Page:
Now with my start date secured, the preparation truly begins. The good news is that based upon the two PCT Class of 2018 groups on Facebook, I am well ahead of many of my fellow hikers. I have been physically training now for two years and my entire kit has been purchased and is in my possession.
My gear has a base weight of 13 pounds, 11 ounces. Ideally, I would section hike some of the PCT to get more experience with the ups-and-downs I will have to do, but that isn’t feasible. I do have my local national trail, the Ice Age Trail.
My goal for this hike was three fold. First, I would test my gear under some colder and wetter conditions. Second, I am going to cook meals as though I bought them in a store instead of freeze dried backpacking food. Finally, I want to put on some miles and test my legs.
The best place for me to do that is to drive up to where I work in West Bend and park my car there. My office is just over a mile away from the IAT. In this section, I have limited options to lay my tent. I can only camp at designated shelters. In many ways that is good. I’m going to have to hike at least 17 miles today. I also have to battle the dark. As it is late in the season, it does not get light until 7:00 a.m. and it turns dark by 5:30 p.m.
I stopped in my office for a quick bit, and I started to “Walk in a Relaxed Manner.”
My first shakedown hike back in August was up in Taylor County. The conditions of that hike were rough. I pushed myself too hard too quickly. I would hike 16 miles, but I was sweaty and pretty much destroyed.
I was given a book named Walk in a Relaxed Manner from my Pastor friend Ann. It tells the story of the exploits of a 60-year-old nun hiking the Camino Trail in northern Spain. She was told at the start of her hike by a wise old man to drink plenty of water and be relaxed as you walk.
I did not walk in a relaxed manner in Taylor County. I’m committed to doing that today. I’m going to hike just fast enough that I do not sweat. The slower pace suits me much better.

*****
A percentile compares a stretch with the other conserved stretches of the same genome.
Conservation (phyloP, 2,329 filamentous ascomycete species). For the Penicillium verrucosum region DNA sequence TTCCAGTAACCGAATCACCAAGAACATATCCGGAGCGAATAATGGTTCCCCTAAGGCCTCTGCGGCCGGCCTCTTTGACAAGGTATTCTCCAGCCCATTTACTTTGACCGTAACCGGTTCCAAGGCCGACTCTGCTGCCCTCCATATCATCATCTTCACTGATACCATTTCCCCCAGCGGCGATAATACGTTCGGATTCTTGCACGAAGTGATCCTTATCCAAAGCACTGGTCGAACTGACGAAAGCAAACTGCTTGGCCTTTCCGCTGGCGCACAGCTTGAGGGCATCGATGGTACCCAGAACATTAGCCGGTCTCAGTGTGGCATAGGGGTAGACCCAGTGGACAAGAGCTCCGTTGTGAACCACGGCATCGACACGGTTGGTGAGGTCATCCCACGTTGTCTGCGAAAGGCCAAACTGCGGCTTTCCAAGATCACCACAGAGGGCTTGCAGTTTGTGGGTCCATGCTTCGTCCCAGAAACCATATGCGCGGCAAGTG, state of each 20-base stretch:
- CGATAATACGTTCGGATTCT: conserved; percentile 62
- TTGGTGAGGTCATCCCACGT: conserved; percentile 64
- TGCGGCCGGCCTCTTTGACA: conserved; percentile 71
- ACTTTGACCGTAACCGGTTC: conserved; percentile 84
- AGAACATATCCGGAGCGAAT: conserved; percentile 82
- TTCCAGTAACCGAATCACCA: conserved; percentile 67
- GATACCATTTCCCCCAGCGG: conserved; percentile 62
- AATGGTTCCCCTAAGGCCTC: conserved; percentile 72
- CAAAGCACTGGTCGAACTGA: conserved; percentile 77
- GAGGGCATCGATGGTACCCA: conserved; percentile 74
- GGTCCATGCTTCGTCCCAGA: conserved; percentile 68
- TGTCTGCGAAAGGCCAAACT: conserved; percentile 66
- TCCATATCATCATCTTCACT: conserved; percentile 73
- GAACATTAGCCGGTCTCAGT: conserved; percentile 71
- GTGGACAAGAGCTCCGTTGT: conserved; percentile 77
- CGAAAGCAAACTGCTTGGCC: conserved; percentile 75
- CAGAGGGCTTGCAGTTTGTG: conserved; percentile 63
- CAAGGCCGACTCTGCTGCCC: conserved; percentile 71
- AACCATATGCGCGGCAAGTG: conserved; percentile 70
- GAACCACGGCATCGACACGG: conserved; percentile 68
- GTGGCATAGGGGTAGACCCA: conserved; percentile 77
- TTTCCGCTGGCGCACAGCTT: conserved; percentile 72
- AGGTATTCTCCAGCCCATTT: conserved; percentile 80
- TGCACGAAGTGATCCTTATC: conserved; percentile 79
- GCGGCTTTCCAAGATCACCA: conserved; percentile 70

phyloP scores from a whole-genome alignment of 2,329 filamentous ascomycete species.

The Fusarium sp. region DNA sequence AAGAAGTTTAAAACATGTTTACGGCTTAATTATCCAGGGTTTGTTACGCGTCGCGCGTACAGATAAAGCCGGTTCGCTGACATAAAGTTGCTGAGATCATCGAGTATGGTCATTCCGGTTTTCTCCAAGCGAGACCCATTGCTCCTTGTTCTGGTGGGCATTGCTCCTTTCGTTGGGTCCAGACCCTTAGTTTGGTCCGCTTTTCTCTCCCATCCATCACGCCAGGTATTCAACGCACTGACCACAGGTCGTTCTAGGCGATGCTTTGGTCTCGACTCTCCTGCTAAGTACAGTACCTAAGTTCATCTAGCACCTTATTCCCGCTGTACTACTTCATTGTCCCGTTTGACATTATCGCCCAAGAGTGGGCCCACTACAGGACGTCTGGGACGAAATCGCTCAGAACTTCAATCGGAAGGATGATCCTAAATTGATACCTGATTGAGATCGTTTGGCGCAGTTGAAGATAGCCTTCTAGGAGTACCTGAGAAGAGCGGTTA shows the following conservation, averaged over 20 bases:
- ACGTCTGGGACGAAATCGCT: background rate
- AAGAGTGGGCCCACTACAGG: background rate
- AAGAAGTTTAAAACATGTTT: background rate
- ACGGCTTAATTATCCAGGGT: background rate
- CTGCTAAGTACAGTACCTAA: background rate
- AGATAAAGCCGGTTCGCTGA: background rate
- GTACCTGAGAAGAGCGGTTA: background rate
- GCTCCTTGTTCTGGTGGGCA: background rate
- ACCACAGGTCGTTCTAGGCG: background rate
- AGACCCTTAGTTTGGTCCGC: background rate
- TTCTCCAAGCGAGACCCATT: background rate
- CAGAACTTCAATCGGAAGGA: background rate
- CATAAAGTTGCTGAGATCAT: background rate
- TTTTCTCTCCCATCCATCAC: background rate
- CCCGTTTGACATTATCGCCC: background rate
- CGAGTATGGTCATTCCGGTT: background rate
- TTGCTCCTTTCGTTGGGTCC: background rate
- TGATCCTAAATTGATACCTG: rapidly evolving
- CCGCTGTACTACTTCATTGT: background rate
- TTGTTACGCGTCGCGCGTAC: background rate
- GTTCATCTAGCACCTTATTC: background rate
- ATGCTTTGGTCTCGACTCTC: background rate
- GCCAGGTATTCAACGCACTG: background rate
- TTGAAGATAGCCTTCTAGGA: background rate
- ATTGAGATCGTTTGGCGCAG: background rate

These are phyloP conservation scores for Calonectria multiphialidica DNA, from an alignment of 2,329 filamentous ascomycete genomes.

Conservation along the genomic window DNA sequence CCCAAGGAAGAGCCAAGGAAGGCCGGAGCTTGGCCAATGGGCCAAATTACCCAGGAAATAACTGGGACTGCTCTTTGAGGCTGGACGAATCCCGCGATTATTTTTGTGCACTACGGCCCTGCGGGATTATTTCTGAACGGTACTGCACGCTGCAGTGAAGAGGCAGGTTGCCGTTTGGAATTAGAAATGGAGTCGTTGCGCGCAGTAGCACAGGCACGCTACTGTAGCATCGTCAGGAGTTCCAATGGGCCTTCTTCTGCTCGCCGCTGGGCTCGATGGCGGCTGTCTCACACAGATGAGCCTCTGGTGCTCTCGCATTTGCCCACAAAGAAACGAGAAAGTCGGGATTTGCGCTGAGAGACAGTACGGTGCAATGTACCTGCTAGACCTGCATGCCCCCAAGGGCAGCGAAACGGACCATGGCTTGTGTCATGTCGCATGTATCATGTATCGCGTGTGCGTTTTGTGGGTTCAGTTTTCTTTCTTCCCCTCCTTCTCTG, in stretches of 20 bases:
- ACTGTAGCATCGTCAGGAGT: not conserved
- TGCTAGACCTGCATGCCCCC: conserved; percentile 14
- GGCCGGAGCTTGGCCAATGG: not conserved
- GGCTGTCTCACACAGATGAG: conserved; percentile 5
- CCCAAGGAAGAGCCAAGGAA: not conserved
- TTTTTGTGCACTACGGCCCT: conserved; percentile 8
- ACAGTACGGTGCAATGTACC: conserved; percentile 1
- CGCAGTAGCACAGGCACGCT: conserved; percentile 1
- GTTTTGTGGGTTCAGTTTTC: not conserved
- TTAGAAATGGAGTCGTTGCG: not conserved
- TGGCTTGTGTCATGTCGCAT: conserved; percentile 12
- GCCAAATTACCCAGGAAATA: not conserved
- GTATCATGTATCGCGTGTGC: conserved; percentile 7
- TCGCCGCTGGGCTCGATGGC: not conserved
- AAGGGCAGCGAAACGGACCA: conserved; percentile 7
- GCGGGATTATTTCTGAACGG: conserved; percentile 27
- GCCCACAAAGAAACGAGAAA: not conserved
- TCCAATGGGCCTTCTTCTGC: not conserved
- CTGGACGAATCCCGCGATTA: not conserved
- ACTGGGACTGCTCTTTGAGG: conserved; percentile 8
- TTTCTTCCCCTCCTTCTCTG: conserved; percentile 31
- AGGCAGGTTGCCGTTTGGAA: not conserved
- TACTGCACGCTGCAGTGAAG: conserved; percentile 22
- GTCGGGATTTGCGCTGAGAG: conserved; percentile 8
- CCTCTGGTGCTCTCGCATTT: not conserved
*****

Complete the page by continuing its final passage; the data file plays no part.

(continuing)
I entered a park where they are doing construction. One workman is trying but failing to start a cement cutting saw as his co-workers stands over him. They stopped and look at me. Without thinking as I pass them I say, “the saw won’t start until I’m back on the trail.” I walk past confidently. They keep on pulling the starter, but it wont start.
My foot hits the trail again. The saw starts. I hear one say “Whoa!” and the others chuckle. They are going to have an interesting story to tell at lunch about the backpacker with the Jedi mind skills when it comes to machinery.
Strangely, I knew it was going to be that way. The trail did not want my meditation to be interrupted.
I hiked until noon. On the top of an esker, I found a bench and ate my lunch. I ate and rested for about fifteen minutes before I packed up and continued. By two-thirty I reached the Designated Camping site. It was a dry site that did not allow for a camp fire. As it was early and couldn’t light a fire, I decided to continue to the next shelter.
I made it to Shelter #1 by four-thirty. There was water nearby. I put in a good 18 miles. I could keep on going, but Shelter #2 was eight miles away and I wouldn’t make it until after dark. In less than 15 minutes I had my tent up, my bed made, and water boiling for dinner.
For dinner I had instant mashed potatoes and bacon. For dessert, I mixed instant pudding mix and powdered milk so that I could make pudding by just adding cold water. It was dark by six. I sat and read until I was ready to fall asleep. Because it was going to be cold, I was wearing my down jacket and thermal base layer. In my pockets, I had my water filter, cell phone and spare battery. Unfortunately, I forgot to put away my contacts.
I woke up once rather cold. Cold air was getting into my quilt. I got up in the middle the night, did some jumping jacks and climbed back into my tent and ate a Cliff Bar. That warmed me up enough and I was good for the rest of the night.
Day #1. 18.2 miles.